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One in ten German companies face insolvency risk from energy crisis
More than 300,000 companies in Germany are currently having financial problems. This is shown by a current evaluation by the information service provider CRIF on the solvency and over-indebtedness of companies in Germany.
For the analysis, CRIF examined almost 3 million companies in Germany with regard to their creditworthiness and financial strength. This includes, among other things, information in the balance sheets, profit and loss accounts, sales figures, payment experiences or judicial negative features. According to the analysis, the number of financially weak companies increased by 15.6 percent in November 2022 compared to March 2022. Accordingly, 301,516 companies or 10 percent of companies in Germany currently have an increased risk of insolvency.
“The high energy costs, the existing problems in the supply chains and inflation are causing problems for many companies. In addition, there is a reluctance to spend among consumers, who have less money available due to high energy prices and inflation. The resulting loss of purchasing power also weighs on companies.” , comments CRIF Germany Managing Director Dr. Frank Schlein the current situation.
Energy-intensive sectors in particular are currently at risk of insolvency. In addition to the much-cited bakeries, this also includes the ceramics and glass industries, paper manufacturers and the transport and logistics industries. The skilled trades are also particularly at risk of insolvency due to the energy crisis. There are also companies from the catering trade, beverage production, hairdressing salons and gardeners and landscapers. In these sectors, there were already significant increases in corporate insolvencies in 2022.
“We are currently assuming 14,500 company insolvencies in 2022. That is an increase of 3.6 percent compared to the same period last year,” says Dr. slime The information service provider CRIF also expects more insolvencies in 2023. The forecast currently assumes 17,000 company insolvencies in 2023 – an increase of 17.2 percent compared to 2022.
Share of companies at risk of insolvency increases by 15.6 percent
A look at the regional distribution of companies with a high risk of non-payment or insolvency reveals major differences. In absolute figures, North Rhine-Westphalia (65,360), Bavaria (37,063), Baden-Württemberg (33,675) and Lower Saxony (26,278) top the statistics of the federal states with the most financially weak companies. In Bremen (2,998) and Saarland (3,002) there are comparatively few companies with an increased risk of non-payment.
In terms of company density, the highest risk of insolvency currently comes from companies in Saxony-Anhalt. Currently, 18.1 percent of the companies there are in financial difficulties and are therefore threatened with insolvency. But also in Berlin (14.8 percent), Saxony (14.5 percent) and Bremen (14.4 percent) significantly more companies are threatened with insolvency than the national average. In percentage terms, there is a lower risk from companies in Bavaria. Here, only 6.5 percent of the companies are considered to be financially weak.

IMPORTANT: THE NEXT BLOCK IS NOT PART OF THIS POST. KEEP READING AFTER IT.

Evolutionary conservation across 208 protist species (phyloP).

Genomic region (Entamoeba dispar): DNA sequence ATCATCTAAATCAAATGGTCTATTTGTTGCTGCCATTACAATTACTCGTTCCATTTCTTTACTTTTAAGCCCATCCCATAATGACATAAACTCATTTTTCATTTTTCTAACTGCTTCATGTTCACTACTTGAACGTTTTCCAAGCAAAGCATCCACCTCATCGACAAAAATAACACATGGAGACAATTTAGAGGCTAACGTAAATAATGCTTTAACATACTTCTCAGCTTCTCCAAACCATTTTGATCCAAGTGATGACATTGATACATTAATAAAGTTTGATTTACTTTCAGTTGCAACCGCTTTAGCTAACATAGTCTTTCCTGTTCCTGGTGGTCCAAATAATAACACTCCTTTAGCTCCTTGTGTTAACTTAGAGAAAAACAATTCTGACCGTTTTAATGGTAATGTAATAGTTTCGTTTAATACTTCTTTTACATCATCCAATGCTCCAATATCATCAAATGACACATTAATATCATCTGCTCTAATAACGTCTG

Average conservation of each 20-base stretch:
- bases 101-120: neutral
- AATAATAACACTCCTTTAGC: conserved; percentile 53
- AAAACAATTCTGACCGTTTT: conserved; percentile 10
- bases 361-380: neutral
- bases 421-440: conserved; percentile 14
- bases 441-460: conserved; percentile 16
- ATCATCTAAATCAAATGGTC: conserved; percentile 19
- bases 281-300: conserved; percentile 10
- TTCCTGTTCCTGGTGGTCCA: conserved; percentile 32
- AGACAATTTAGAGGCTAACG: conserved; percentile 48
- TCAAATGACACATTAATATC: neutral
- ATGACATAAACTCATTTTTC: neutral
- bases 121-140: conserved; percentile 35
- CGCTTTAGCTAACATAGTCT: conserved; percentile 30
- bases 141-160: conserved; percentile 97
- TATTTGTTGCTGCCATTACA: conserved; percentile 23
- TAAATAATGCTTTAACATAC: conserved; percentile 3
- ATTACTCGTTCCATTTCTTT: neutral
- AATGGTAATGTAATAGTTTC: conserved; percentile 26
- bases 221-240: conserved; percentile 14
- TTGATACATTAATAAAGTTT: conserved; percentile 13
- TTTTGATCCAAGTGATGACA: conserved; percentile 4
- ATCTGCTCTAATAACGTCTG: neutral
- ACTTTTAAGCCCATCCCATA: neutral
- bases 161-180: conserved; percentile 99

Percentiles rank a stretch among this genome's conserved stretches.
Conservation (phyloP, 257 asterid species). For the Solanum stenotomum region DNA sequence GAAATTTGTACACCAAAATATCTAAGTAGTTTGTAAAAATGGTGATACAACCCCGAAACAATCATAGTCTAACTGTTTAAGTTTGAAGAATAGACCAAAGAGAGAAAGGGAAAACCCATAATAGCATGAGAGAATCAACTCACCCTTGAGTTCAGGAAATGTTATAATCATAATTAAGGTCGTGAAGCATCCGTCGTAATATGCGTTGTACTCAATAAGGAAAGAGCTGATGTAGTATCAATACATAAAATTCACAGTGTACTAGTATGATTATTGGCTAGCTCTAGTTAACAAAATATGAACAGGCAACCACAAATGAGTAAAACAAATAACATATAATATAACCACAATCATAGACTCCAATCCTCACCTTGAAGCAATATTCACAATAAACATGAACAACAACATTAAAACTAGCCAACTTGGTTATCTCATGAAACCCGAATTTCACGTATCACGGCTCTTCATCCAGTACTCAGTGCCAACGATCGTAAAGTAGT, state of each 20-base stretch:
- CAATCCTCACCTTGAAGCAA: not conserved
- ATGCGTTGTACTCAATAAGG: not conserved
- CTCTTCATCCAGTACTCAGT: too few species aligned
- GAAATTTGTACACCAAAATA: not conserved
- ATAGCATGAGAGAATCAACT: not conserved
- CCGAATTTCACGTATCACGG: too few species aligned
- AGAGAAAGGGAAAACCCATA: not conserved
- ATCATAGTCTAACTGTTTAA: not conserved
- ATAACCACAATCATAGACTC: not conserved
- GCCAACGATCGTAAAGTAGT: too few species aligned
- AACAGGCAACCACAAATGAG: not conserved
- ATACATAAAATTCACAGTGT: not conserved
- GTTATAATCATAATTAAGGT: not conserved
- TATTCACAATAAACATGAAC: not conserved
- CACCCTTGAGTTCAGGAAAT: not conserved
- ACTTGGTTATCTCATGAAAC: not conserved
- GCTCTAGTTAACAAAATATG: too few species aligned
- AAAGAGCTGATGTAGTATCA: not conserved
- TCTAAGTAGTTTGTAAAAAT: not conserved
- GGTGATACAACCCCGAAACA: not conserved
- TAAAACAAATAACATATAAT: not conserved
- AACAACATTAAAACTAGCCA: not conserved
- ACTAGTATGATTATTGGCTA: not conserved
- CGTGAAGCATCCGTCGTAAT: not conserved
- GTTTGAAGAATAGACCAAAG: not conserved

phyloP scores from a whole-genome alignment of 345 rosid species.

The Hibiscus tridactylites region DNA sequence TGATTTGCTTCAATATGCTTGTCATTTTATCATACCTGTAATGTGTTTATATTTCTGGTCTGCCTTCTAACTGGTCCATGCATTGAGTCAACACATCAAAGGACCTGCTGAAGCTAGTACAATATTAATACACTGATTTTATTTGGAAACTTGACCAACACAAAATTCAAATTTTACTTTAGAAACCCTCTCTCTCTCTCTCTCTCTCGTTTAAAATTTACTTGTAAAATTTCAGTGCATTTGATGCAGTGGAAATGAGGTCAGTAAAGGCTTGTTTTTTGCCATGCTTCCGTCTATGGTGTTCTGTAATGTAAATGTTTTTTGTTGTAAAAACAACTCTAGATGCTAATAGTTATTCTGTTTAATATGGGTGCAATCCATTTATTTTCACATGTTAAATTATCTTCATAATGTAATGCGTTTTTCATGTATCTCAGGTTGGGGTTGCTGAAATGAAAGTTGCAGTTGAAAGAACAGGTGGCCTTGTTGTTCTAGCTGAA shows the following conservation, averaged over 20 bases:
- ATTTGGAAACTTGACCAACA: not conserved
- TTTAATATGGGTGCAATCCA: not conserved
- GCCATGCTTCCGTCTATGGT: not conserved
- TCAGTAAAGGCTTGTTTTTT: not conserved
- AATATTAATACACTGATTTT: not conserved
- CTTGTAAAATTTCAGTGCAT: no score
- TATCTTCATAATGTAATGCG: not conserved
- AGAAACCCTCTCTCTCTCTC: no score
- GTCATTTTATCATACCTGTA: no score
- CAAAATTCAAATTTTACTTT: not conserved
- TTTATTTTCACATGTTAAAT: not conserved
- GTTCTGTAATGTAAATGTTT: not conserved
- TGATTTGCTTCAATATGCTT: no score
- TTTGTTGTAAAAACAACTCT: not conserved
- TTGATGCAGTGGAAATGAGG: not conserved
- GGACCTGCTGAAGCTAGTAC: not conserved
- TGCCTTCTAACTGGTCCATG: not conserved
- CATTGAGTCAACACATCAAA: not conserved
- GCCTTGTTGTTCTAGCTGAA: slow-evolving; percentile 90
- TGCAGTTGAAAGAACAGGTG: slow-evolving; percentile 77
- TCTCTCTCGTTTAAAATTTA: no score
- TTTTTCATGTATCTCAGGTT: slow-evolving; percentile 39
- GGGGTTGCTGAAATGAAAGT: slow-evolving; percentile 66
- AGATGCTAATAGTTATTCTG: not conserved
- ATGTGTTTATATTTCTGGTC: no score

The number of companies at risk of insolvency has increased in 15 federal states since March 2022. The strongest in Bremen with an increase of 41.4 percent. There were also significantly more companies at risk of insolvency in Berlin (up 30.3 percent), Thuringia (up 26.4 percent) and in Hamburg (up 23 percent).
In practice, there are typical patterns of behavior that indicate a precarious situation for companies at an early stage, for example if poor payment behavior, changed ordering behavior or frequent changes in management, bank details or company name occur. However, indicators are also when payments are delayed due to unjustified complaints, verbal promises are broken or copies of invoices are frequently requested. In addition, the affected companies can no longer afford new purchases and use outdated production facilities. Evidence of financial difficulties is also provided by the consumption of equity over the years or the repeated increase in the credit line (use of borrowed capital).
For the analysis, CRIF evaluated a large amount of information on the financial situation of the company, which provides information about solvency. This includes, among other things, information in the balance sheets, profit and loss accounts, employee and sales figures or payment experiences. In addition, information on existing judicial negative features is included in the analysis. According to the current evaluation, 301,516 companies in Germany are considered to be financially weak in November 2022 (reference date: November 11, 2022). In other words, 10 percent of the more than 3 million companies examined by CRIF for the solvency study are overindebted and therefore at risk of insolvency. The affected companies have a current creditworthiness index in the range between 4.5 and 6.0